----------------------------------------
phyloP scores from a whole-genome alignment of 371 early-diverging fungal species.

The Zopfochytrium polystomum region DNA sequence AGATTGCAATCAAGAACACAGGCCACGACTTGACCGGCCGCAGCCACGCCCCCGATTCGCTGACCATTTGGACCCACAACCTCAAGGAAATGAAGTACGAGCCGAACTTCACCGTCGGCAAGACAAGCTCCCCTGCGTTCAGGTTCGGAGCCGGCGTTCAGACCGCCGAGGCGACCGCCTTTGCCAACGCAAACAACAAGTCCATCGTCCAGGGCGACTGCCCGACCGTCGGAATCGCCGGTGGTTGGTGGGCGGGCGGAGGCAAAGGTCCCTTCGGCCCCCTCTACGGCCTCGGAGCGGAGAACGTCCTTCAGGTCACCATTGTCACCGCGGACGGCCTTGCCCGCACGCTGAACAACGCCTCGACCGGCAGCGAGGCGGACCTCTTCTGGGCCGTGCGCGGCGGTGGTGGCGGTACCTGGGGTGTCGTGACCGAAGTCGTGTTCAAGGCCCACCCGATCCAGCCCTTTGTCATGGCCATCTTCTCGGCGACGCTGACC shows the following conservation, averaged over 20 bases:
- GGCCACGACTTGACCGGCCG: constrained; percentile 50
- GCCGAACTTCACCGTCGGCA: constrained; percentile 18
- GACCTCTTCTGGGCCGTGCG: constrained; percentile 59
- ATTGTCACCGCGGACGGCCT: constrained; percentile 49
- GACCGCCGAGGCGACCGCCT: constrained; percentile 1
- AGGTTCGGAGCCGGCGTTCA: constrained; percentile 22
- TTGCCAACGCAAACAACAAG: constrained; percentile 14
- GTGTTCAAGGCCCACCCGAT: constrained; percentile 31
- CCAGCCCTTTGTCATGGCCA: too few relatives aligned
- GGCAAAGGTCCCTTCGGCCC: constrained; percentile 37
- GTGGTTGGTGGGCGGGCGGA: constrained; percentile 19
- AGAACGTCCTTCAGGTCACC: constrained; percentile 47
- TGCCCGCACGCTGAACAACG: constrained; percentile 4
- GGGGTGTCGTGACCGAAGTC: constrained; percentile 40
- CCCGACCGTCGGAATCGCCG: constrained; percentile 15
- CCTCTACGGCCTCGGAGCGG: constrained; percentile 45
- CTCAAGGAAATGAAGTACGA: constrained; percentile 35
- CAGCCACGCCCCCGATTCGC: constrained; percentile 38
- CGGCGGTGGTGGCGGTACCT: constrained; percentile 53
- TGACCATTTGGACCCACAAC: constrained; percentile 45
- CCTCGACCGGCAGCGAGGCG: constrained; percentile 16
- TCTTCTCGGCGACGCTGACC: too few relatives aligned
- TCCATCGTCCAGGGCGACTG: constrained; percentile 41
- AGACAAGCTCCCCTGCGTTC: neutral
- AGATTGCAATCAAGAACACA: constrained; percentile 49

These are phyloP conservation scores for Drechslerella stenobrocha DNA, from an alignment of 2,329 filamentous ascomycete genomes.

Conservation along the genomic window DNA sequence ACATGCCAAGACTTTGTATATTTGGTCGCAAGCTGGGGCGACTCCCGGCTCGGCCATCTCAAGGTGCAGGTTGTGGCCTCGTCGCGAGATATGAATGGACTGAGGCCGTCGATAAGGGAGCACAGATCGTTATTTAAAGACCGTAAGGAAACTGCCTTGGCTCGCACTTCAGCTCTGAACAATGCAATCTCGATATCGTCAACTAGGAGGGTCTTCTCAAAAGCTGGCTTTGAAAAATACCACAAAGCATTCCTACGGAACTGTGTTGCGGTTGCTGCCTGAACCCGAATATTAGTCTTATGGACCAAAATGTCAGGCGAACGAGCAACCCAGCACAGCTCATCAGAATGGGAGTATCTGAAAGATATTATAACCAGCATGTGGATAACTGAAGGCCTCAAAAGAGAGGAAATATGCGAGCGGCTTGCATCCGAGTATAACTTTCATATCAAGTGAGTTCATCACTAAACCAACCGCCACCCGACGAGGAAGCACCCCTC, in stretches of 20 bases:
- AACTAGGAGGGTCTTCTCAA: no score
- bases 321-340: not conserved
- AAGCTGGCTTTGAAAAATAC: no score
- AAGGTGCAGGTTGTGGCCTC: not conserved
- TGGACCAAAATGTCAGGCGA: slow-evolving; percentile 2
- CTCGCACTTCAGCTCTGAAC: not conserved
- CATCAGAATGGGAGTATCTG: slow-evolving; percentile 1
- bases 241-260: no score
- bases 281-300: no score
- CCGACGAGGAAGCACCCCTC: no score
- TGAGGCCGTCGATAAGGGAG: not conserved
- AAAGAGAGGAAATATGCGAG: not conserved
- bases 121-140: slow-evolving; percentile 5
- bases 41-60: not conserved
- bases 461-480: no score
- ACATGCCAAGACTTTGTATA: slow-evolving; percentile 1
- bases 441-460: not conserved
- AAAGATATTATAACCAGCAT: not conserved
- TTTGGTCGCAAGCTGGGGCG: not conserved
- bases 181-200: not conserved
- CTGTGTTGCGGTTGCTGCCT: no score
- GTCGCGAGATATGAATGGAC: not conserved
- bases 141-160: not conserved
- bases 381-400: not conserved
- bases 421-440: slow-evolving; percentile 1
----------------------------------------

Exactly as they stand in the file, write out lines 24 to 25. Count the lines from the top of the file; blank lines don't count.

- TCTTCTCGGCGACGCTGACC: too few relatives aligned
- TCCATCGTCCAGGGCGACTG: constrained; percentile 41